Published in Issue 5 (September/October 2018), News, Volume 26



Plans for the National Museum of Ireland

Josepha Madigan TD, Minister for Culture, Heritage and the Gaeltacht, recently launched the National Museum of Ireland’s (NMI) €85m, fifteen-year ‘master vision statement’ with extensive plans for the four museums in its charge. The Natural History Museum (a.k.a. the ‘dead zoo’) will be extended, with the reopening of floors previously ‘lost’ to the public. The top two floors, built in 1857 and never refurbished, have been closed to the public since the notorious stairway collapse a decade ago. Outgoing director of the NMI Raghnall Ó Floinn says that the institution holds ‘four million objects, give or take a million, depending on how you count insects and postage stamps’. Most of these are in storage, but that will all change by 2021 under the new extension plans. Once completed, the Natural History Museum will be able to show marine specimens, including hundreds of 1880s Blaschka glass models of sea creatures, and dinosaur remains, including a 7m-long Jurassic sea monster. Part of the plan is to link Natural History on Merrion Street with Archaeology on Kildare Street, either underground or over-ground. After this, Kildare Street will get a make-over to improve its entrance and expand its exhibition space. In the long term, Collins Barracks is to be linked to the Liffey and will get new galleries for earth, science and world cultures. It is envisaged that it will become a hub for all four museums, including the Museum of Country Life at Turlough Park, Co. Mayo.

Was a new plantation the solution to the Irish question?

In 1918, with Ireland in turmoil and the Home Rule settlement in the air, a Church of Ireland rector, Revd R.H.V. Brougham of Passage West, Co. Cork, wrote to the newspapers with an imaginative solution to settle the Irish Question once and for all. The Revd Brougham’s suggestion was to ‘colonise Ireland with English, Scotch and Welsh soldiers’. His advice was to ‘send them not in units or tens, but in thousands and, wherever possible, the married ones with their families in preference to the single’. As the good reverend rightly pointed out, ‘the Plantation of Ulster was the only really successful attempt to colonise Ireland because the colonists brought their wives and families with them’. Revd Brougham recommended this solution, as ‘it would go further towards settling the Irish Question than any amount of tinkering at Home Rule Bills or pampering rebellion’. Oh, what might have been!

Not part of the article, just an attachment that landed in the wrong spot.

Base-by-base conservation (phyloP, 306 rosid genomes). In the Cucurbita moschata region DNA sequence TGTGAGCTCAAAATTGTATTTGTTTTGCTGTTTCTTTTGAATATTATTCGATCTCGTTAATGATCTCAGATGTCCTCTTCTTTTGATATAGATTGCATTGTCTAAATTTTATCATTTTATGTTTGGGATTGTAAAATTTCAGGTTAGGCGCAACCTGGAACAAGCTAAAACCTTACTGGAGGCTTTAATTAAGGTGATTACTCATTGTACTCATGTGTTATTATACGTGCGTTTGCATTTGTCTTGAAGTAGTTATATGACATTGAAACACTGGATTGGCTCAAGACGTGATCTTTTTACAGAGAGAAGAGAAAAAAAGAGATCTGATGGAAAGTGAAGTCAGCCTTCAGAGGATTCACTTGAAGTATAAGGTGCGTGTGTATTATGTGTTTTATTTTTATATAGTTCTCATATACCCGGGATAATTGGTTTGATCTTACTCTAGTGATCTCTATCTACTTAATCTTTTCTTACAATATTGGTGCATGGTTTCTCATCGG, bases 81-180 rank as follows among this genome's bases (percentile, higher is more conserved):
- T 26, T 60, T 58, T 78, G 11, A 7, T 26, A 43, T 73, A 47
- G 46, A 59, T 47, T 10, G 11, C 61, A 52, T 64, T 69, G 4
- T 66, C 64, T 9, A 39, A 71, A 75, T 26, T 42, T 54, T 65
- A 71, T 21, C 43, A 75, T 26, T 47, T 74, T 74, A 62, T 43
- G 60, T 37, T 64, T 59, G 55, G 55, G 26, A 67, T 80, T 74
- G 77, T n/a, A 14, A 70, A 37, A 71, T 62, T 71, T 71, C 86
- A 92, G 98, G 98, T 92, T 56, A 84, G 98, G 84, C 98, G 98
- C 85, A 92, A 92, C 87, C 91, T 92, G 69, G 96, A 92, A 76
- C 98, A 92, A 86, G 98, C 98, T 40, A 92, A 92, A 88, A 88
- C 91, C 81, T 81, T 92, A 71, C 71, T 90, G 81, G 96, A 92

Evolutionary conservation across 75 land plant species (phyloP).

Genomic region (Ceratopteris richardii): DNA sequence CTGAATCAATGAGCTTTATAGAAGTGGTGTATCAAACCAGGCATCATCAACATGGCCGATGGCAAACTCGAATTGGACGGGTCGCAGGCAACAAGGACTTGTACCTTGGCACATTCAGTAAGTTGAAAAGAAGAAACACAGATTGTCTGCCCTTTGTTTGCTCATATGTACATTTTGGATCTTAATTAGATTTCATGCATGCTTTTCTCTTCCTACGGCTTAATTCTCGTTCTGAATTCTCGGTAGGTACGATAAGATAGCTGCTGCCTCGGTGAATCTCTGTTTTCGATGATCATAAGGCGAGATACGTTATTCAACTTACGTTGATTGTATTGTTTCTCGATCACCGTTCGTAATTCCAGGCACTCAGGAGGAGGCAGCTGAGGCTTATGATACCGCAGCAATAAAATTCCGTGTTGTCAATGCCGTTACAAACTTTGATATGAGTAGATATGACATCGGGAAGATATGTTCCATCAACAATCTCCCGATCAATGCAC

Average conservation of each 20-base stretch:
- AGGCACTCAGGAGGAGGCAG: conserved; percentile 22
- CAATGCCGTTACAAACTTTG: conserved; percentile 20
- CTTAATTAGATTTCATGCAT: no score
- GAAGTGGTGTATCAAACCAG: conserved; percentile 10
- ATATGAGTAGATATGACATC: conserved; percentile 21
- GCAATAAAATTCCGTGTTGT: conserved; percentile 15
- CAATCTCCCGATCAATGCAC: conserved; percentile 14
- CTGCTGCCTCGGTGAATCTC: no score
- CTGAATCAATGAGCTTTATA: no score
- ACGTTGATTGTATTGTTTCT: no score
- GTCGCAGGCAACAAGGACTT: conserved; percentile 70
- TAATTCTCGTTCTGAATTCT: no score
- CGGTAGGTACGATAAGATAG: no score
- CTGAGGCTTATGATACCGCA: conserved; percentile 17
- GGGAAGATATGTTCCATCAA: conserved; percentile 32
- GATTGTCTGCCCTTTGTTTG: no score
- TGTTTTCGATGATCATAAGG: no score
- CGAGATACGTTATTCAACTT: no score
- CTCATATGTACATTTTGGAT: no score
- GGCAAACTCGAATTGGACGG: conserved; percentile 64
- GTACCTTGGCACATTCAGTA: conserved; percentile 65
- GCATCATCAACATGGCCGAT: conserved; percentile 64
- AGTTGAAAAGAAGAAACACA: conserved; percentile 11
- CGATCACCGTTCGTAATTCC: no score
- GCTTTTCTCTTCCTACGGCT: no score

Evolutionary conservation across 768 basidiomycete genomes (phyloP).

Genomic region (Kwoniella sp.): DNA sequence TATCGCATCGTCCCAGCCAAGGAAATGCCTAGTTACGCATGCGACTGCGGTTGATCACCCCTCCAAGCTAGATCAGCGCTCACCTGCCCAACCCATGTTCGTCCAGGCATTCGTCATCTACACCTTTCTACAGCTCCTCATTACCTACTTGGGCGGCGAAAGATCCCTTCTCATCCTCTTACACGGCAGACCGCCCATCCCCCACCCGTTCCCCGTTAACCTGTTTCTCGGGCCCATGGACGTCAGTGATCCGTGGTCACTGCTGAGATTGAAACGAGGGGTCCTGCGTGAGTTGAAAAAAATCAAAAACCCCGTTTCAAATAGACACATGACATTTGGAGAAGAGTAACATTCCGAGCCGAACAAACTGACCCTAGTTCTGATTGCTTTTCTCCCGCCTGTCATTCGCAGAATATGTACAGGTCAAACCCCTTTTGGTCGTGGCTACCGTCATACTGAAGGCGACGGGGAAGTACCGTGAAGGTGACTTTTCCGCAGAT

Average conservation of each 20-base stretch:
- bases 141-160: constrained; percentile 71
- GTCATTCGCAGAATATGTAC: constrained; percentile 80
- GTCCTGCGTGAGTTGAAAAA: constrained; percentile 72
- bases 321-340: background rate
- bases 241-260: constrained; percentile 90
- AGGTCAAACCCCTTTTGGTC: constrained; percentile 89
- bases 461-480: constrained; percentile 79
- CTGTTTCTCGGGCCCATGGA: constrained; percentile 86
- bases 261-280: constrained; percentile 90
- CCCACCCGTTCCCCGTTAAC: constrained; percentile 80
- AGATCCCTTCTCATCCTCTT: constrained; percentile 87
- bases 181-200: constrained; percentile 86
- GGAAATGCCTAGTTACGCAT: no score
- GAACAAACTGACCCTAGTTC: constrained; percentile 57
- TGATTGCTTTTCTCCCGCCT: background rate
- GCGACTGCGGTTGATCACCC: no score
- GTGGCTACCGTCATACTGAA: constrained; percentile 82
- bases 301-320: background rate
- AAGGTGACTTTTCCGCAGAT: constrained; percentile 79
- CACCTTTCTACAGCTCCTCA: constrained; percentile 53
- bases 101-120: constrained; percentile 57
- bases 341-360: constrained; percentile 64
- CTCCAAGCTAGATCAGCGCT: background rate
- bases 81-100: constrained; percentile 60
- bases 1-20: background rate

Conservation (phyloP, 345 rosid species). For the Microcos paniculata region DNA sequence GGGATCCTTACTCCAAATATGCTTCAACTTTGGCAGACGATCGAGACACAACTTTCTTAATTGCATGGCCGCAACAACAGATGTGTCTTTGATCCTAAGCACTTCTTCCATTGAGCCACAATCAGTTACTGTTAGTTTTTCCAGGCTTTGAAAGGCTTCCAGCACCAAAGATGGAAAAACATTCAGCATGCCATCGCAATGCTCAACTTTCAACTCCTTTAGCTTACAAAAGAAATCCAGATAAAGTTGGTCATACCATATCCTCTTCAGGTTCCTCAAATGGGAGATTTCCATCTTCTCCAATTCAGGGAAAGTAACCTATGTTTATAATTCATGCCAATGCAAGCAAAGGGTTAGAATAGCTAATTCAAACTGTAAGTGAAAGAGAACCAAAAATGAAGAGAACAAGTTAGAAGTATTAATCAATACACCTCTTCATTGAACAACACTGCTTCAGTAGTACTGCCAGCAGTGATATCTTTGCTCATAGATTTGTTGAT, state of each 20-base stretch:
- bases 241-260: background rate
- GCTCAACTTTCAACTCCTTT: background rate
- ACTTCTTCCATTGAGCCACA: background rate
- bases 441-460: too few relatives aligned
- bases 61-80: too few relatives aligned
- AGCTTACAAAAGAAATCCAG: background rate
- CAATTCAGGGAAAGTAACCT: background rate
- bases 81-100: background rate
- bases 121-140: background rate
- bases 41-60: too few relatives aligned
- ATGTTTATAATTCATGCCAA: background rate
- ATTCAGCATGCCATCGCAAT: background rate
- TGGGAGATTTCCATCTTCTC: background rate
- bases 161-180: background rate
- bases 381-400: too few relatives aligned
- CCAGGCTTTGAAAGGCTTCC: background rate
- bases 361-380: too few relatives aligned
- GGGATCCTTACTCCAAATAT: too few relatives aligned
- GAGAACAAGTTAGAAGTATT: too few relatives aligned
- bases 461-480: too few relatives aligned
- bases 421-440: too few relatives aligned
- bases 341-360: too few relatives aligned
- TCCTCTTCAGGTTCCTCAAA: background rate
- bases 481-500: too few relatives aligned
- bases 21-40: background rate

Free the ‘Irish Giant’!

Above: ‘Irish Giant’ Charles Byrne (middle), with dwarf George Cranstoun and three others. (Welcome Images)

In recent years we have seen demands for the return of artefacts—from canoes to human remains—from European museums to their countries of origin. Reflecting Ireland’s own colonial history, there has been a campaign for the release of human remains belonging to Ireland. After years of resisting campaigners’ demands, the Hunterian Museum, part of the Royal College of Surgeons, has recently agreed to release the remains of eighteenth-century Irish ‘giant’ Charles Byrne (see The museum houses the collection of the famous Scottish surgeon and anatomist John Hunter, and the skeleton of Charles Byrne from County Derry has long been one of its standout exhibits. Byrne, who was born in 1761, suffered from acromegalic gigantism, which caused him to grow to nearly 2.5m tall. He made a vast amount of money touring Britain as a spectacle, but his career as the ‘Irish Giant’ came to an end when his entire fortune was stolen. He fell into a deep depression and took to the drink, resulting in his contracting TB. He died in 1783, aged only 22. Newspaper reports from the time indicate that he wished to be buried at sea out of fear that gravediggers would exhume his corpse and sell it to scientists. Hunter, however, came into possession of Byrne’s remains through a crooked undertaker. The publication of an article by law lecturer Thomas Muinzer brought the issue to the fore and resulted in the museum’s agreeing to alter its position.

Unburying the past

Visitors will soon be able to explore the past of one of Belfast’s most historic cemeteries. A £1.68m project, funded by the UK’s Heritage Lottery Fund, has been launched to make a visitor attraction of the city’s municipal cemetery, which dates back to 1869. Vital restoration work will be done to the cemetery’s infrastructure, including returning its Victorian fountain to its former glory. The graveyard is the last resting place of many key figures in Belfast’s history, from industrialists to pioneers of education. Situated on Belfast’s Falls Road, the ‘city cemetery’ (as locals call it) has long been overshadowed by the nearby Milltown Cemetery, but now this hidden gem of Belfast’s history will have new landscaping, upgraded paths and information panels highlighting its place in the city’s history. Once the restoration work is complete, guided tours of the various graves and tombs will be provided.


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